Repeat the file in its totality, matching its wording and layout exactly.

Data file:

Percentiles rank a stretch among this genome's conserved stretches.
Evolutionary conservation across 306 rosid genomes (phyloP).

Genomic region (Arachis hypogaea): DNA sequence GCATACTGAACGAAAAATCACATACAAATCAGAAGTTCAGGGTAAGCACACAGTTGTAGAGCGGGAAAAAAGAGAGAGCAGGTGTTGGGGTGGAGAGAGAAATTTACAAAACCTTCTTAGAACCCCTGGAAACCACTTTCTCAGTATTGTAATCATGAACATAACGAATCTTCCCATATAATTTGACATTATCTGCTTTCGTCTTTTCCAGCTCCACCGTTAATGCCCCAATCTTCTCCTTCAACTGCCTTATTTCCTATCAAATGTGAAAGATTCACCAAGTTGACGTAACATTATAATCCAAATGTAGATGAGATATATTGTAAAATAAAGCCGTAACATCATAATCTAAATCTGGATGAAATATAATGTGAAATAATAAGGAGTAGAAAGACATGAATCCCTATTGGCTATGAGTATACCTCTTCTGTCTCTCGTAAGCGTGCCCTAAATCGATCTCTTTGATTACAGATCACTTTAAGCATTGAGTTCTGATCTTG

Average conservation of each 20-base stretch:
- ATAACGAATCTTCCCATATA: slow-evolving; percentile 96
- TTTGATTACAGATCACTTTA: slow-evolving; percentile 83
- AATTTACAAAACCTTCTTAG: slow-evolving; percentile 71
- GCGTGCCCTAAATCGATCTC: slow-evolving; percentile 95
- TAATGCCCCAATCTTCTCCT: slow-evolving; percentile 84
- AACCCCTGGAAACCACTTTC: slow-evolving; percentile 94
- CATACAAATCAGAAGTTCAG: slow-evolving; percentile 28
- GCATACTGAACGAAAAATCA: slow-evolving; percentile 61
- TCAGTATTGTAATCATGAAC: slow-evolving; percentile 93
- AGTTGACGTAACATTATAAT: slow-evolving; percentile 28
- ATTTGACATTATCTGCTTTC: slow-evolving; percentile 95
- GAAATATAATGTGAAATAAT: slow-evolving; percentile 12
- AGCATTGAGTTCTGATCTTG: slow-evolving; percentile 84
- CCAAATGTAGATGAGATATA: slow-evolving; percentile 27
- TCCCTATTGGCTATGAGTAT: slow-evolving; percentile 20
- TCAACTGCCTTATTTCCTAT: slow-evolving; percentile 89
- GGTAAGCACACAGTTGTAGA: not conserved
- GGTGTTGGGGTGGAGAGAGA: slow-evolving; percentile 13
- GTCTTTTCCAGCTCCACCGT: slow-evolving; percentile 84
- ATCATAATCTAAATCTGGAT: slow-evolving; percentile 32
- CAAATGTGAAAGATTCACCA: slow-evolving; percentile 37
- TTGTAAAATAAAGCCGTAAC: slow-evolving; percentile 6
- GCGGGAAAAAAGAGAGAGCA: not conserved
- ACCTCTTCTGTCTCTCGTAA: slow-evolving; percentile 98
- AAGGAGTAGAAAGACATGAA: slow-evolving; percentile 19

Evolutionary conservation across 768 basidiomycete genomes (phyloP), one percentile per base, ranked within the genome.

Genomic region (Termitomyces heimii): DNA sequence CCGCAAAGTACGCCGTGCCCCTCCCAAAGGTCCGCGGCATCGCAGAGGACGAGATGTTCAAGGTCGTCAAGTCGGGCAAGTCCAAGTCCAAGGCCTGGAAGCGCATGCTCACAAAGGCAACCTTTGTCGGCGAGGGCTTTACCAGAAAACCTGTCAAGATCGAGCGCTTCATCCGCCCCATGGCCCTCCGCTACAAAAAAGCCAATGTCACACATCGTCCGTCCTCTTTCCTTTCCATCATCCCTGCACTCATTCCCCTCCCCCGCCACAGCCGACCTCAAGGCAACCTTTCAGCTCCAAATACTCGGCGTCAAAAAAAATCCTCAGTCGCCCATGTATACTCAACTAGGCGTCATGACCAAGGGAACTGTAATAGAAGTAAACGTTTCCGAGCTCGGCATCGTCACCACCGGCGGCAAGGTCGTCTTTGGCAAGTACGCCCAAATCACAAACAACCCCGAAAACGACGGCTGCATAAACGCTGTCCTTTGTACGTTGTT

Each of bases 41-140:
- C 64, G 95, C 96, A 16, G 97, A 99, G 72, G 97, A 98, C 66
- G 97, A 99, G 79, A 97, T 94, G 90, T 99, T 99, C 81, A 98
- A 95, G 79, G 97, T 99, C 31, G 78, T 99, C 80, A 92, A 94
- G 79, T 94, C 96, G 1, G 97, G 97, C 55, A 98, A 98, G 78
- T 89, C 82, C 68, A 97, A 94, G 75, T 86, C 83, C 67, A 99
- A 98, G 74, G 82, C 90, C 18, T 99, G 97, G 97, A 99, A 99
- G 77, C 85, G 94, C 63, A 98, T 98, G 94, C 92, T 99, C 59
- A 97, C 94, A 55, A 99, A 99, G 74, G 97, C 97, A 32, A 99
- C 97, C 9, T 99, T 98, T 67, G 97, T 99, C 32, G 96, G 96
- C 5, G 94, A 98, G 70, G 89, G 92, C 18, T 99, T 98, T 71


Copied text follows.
Percentiles rank a stretch among this genome's conserved stretches.
Evolutionary conservation across 306 rosid genomes (phyloP).

Genomic region (Arachis hypogaea): DNA sequence GCATACTGAACGAAAAATCACATACAAATCAGAAGTTCAGGGTAAGCACACAGTTGTAGAGCGGGAAAAAAGAGAGAGCAGGTGTTGGGGTGGAGAGAGAAATTTACAAAACCTTCTTAGAACCCCTGGAAACCACTTTCTCAGTATTGTAATCATGAACATAACGAATCTTCCCATATAATTTGACATTATCTGCTTTCGTCTTTTCCAGCTCCACCGTTAATGCCCCAATCTTCTCCTTCAACTGCCTTATTTCCTATCAAATGTGAAAGATTCACCAAGTTGACGTAACATTATAATCCAAATGTAGATGAGATATATTGTAAAATAAAGCCGTAACATCATAATCTAAATCTGGATGAAATATAATGTGAAATAATAAGGAGTAGAAAGACATGAATCCCTATTGGCTATGAGTATACCTCTTCTGTCTCTCGTAAGCGTGCCCTAAATCGATCTCTTTGATTACAGATCACTTTAAGCATTGAGTTCTGATCTTG

Average conservation of each 20-base stretch:
- ATAACGAATCTTCCCATATA: slow-evolving; percentile 96
- TTTGATTACAGATCACTTTA: slow-evolving; percentile 83
- AATTTACAAAACCTTCTTAG: slow-evolving; percentile 71
- GCGTGCCCTAAATCGATCTC: slow-evolving; percentile 95
- TAATGCCCCAATCTTCTCCT: slow-evolving; percentile 84
- AACCCCTGGAAACCACTTTC: slow-evolving; percentile 94
- CATACAAATCAGAAGTTCAG: slow-evolving; percentile 28
- GCATACTGAACGAAAAATCA: slow-evolving; percentile 61
- TCAGTATTGTAATCATGAAC: slow-evolving; percentile 93
- AGTTGACGTAACATTATAAT: slow-evolving; percentile 28
- ATTTGACATTATCTGCTTTC: slow-evolving; percentile 95
- GAAATATAATGTGAAATAAT: slow-evolving; percentile 12
- AGCATTGAGTTCTGATCTTG: slow-evolving; percentile 84
- CCAAATGTAGATGAGATATA: slow-evolving; percentile 27
- TCCCTATTGGCTATGAGTAT: slow-evolving; percentile 20
- TCAACTGCCTTATTTCCTAT: slow-evolving; percentile 89
- GGTAAGCACACAGTTGTAGA: not conserved
- GGTGTTGGGGTGGAGAGAGA: slow-evolving; percentile 13
- GTCTTTTCCAGCTCCACCGT: slow-evolving; percentile 84
- ATCATAATCTAAATCTGGAT: slow-evolving; percentile 32
- CAAATGTGAAAGATTCACCA: slow-evolving; percentile 37
- TTGTAAAATAAAGCCGTAAC: slow-evolving; percentile 6
- GCGGGAAAAAAGAGAGAGCA: not conserved
- ACCTCTTCTGTCTCTCGTAA: slow-evolving; percentile 98
- AAGGAGTAGAAAGACATGAA: slow-evolving; percentile 19

Evolutionary conservation across 768 basidiomycete genomes (phyloP), one percentile per base, ranked within the genome.

Genomic region (Termitomyces heimii): DNA sequence CCGCAAAGTACGCCGTGCCCCTCCCAAAGGTCCGCGGCATCGCAGAGGACGAGATGTTCAAGGTCGTCAAGTCGGGCAAGTCCAAGTCCAAGGCCTGGAAGCGCATGCTCACAAAGGCAACCTTTGTCGGCGAGGGCTTTACCAGAAAACCTGTCAAGATCGAGCGCTTCATCCGCCCCATGGCCCTCCGCTACAAAAAAGCCAATGTCACACATCGTCCGTCCTCTTTCCTTTCCATCATCCCTGCACTCATTCCCCTCCCCCGCCACAGCCGACCTCAAGGCAACCTTTCAGCTCCAAATACTCGGCGTCAAAAAAAATCCTCAGTCGCCCATGTATACTCAACTAGGCGTCATGACCAAGGGAACTGTAATAGAAGTAAACGTTTCCGAGCTCGGCATCGTCACCACCGGCGGCAAGGTCGTCTTTGGCAAGTACGCCCAAATCACAAACAACCCCGAAAACGACGGCTGCATAAACGCTGTCCTTTGTACGTTGTT

Each of bases 41-140:
- C 64, G 95, C 96, A 16, G 97, A 99, G 72, G 97, A 98, C 66
- G 97, A 99, G 79, A 97, T 94, G 90, T 99, T 99, C 81, A 98
- A 95, G 79, G 97, T 99, C 31, G 78, T 99, C 80, A 92, A 94
- G 79, T 94, C 96, G 1, G 97, G 97, C 55, A 98, A 98, G 78
- T 89, C 82, C 68, A 97, A 94, G 75, T 86, C 83, C 67, A 99
- A 98, G 74, G 82, C 90, C 18, T 99, G 97, G 97, A 99, A 99
- G 77, C 85, G 94, C 63, A 98, T 98, G 94, C 92, T 99, C 59
- A 97, C 94, A 55, A 99, A 99, G 74, G 97, C 97, A 32, A 99
- C 97, C 9, T 99, T 98, T 67, G 97, T 99, C 32, G 96, G 96
- C 5, G 94, A 98, G 70, G 89, G 92, C 18, T 99, T 98, T 71